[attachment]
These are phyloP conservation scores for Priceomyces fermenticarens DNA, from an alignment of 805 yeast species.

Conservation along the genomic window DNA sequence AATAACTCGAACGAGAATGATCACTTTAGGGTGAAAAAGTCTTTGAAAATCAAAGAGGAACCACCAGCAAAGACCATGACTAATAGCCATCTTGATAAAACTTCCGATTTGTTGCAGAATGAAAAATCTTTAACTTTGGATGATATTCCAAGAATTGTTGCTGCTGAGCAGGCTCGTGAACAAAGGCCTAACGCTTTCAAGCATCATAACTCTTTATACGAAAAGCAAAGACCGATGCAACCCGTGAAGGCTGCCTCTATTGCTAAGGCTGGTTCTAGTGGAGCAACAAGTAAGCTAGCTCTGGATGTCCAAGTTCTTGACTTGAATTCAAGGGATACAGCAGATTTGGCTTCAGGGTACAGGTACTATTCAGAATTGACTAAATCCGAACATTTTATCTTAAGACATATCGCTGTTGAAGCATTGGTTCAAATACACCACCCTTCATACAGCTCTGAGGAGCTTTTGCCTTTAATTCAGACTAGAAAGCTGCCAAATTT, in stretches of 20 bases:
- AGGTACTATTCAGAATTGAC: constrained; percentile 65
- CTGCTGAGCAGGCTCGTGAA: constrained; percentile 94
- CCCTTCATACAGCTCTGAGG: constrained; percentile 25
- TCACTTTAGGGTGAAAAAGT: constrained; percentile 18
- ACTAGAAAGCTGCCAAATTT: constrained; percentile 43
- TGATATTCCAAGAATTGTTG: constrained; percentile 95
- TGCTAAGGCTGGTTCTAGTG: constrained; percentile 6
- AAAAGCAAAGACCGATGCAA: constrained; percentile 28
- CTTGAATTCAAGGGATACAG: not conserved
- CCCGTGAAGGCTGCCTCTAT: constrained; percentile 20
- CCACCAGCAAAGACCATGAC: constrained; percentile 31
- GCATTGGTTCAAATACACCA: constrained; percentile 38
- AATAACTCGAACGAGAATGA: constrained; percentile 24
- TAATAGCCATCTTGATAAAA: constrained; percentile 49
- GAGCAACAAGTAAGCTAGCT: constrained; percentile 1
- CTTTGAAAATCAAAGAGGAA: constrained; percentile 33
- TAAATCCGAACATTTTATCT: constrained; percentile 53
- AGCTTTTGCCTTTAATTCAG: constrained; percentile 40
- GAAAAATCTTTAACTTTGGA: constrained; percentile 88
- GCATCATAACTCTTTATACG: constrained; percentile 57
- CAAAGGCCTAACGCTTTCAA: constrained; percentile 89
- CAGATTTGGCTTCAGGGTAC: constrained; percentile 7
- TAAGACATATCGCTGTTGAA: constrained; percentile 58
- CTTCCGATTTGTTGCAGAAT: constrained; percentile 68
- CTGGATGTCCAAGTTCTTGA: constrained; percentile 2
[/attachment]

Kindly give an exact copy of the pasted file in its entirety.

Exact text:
These are phyloP conservation scores for Priceomyces fermenticarens DNA, from an alignment of 805 yeast species.

Conservation along the genomic window DNA sequence AATAACTCGAACGAGAATGATCACTTTAGGGTGAAAAAGTCTTTGAAAATCAAAGAGGAACCACCAGCAAAGACCATGACTAATAGCCATCTTGATAAAACTTCCGATTTGTTGCAGAATGAAAAATCTTTAACTTTGGATGATATTCCAAGAATTGTTGCTGCTGAGCAGGCTCGTGAACAAAGGCCTAACGCTTTCAAGCATCATAACTCTTTATACGAAAAGCAAAGACCGATGCAACCCGTGAAGGCTGCCTCTATTGCTAAGGCTGGTTCTAGTGGAGCAACAAGTAAGCTAGCTCTGGATGTCCAAGTTCTTGACTTGAATTCAAGGGATACAGCAGATTTGGCTTCAGGGTACAGGTACTATTCAGAATTGACTAAATCCGAACATTTTATCTTAAGACATATCGCTGTTGAAGCATTGGTTCAAATACACCACCCTTCATACAGCTCTGAGGAGCTTTTGCCTTTAATTCAGACTAGAAAGCTGCCAAATTT, in stretches of 20 bases:
- AGGTACTATTCAGAATTGAC: constrained; percentile 65
- CTGCTGAGCAGGCTCGTGAA: constrained; percentile 94
- CCCTTCATACAGCTCTGAGG: constrained; percentile 25
- TCACTTTAGGGTGAAAAAGT: constrained; percentile 18
- ACTAGAAAGCTGCCAAATTT: constrained; percentile 43
- TGATATTCCAAGAATTGTTG: constrained; percentile 95
- TGCTAAGGCTGGTTCTAGTG: constrained; percentile 6
- AAAAGCAAAGACCGATGCAA: constrained; percentile 28
- CTTGAATTCAAGGGATACAG: not conserved
- CCCGTGAAGGCTGCCTCTAT: constrained; percentile 20
- CCACCAGCAAAGACCATGAC: constrained; percentile 31
- GCATTGGTTCAAATACACCA: constrained; percentile 38
- AATAACTCGAACGAGAATGA: constrained; percentile 24
- TAATAGCCATCTTGATAAAA: constrained; percentile 49
- GAGCAACAAGTAAGCTAGCT: constrained; percentile 1
- CTTTGAAAATCAAAGAGGAA: constrained; percentile 33
- TAAATCCGAACATTTTATCT: constrained; percentile 53
- AGCTTTTGCCTTTAATTCAG: constrained; percentile 40
- GAAAAATCTTTAACTTTGGA: constrained; percentile 88
- GCATCATAACTCTTTATACG: constrained; percentile 57
- CAAAGGCCTAACGCTTTCAA: constrained; percentile 89
- CAGATTTGGCTTCAGGGTAC: constrained; percentile 7
- TAAGACATATCGCTGTTGAA: constrained; percentile 58
- CTTCCGATTTGTTGCAGAAT: constrained; percentile 68
- CTGGATGTCCAAGTTCTTGA: constrained; percentile 2